Ragweed season is here

Ifeanyi
Ifeanyi
Allergy seasons never seem to end, and even with summer still in full swing, the most common fall pollen allergen is emerging: ragweed.

Officials with the National Institute of Allergy and Infectious Diseases say ragweed is “the main culprit among weeds.”

“Each spring, summer and fall, plants release tiny pollen grains to fertilize other plants of the same species,” according to NIAID. “Most of the pollens that cause allergic reactions come from trees, weeds and grasses.”

MMC officials say ragweed allergies usually begin in August and can last into September and October.

Dr. Chuka Ifeayni, an ear, nose and throat specialist, says avoidance of triggers is the best prevention.

“Usually pollen counts are going to be at their highest in the mornings, so try to avoid outdoor activities in the mornings, such as between 7 and 10 a.m.,” he said. “It drops down after a rain but it quickly comes back up.”

He says there are many different medications to treat allergies, and the first thing people want to go to is the antihistamines over the counter. He says while those work to block the histamines, which start the symptoms, it doesn’t help with the nasal congestion. He recommends nasal sprays such as Flonase, Rhinocourt or Nasacourt. He says these all basically do the same thing, but each patient is different.

“The main thing is you have to use it on a daily basis throughout your season for it to work,” he said. “It’s not a medication that’s going to work immediately. You have to use it everyday for two or three weeks before you can see an effect. Using these nasal sprays are actually more effective.”

He says another important thing to consider is the year round allergies related to molds, animal dander and dust. He says sometimes it’s difficult to tell whether a person suffers from seasonal allergies or if they are year round. He says if a patient suffers from allergies all year long, then there may be something in their home contributing to it.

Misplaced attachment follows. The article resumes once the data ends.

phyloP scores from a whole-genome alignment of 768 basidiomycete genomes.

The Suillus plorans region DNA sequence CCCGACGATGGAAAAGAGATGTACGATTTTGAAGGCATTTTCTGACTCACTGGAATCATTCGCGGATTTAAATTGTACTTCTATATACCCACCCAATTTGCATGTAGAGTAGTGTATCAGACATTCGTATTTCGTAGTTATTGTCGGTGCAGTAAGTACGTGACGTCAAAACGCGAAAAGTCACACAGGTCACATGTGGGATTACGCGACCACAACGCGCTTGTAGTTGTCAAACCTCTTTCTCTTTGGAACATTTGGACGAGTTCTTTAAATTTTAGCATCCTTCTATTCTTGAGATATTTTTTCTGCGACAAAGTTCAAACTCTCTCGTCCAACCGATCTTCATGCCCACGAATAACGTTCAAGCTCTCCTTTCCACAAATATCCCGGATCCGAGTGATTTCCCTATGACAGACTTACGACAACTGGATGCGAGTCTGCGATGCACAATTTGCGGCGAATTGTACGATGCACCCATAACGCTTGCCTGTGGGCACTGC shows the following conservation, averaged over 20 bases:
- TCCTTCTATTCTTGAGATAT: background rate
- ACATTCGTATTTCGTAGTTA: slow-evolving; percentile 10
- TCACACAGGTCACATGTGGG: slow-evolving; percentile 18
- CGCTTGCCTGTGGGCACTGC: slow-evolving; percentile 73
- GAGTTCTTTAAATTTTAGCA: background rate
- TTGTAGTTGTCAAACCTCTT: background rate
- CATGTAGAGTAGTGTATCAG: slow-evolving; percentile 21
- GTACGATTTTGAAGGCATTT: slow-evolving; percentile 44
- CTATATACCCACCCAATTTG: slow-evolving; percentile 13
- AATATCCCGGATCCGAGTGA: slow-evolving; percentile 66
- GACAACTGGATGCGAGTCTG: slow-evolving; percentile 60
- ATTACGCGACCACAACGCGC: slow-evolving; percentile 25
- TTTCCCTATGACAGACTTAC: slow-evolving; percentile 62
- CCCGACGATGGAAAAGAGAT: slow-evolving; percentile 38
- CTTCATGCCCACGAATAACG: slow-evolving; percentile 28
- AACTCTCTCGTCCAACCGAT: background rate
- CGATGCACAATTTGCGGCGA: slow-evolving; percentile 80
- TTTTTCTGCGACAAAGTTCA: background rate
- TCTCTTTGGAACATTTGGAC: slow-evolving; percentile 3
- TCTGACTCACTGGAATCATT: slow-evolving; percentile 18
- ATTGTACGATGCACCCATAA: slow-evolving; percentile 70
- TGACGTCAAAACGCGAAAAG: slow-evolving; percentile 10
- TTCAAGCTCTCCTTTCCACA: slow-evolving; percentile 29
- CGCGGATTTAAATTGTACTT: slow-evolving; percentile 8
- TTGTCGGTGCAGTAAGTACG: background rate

It’s a good idea to purchase a dehumidifier for rooms such as the bathroom, as those are moist areas conducive to mold. Ifeayni tells his patients to keep their bathrooms clean, especially their tubs and showers.

Keeping the filters changed regularly in their HVAC units helps keep indoor allergens down as well, he said. Ifeayni says the High Efficiency Particulate Air filters, or HEPA filters, will help keep down particulate matter in the air.

During the cooler, wetter seasons, he says it’s a good practice to keep tree leaves, grass clippings and weeding debris away from the house, as piles of those can be breeding grounds for molds.

“One thing people don’t think about too, is if you have a lot of dense landscaping around your house, with leaves falling and damp, decaying material, that’s a place where mold is really going to grow,” he said.

When people get the first twinge of allergies, Ifeanyi says the body produces histamines, which swell the blood vessels, for instance, causing the nasal passages to swell up. Histamines can also squeeze the smaller blood vessels in the lungs, causing the wheezing from which many may suffer.

Ifeayni says following these simple things can bring allergy sufferers everywhere a little bit of relief whether the allergies are seasonal or all year round.

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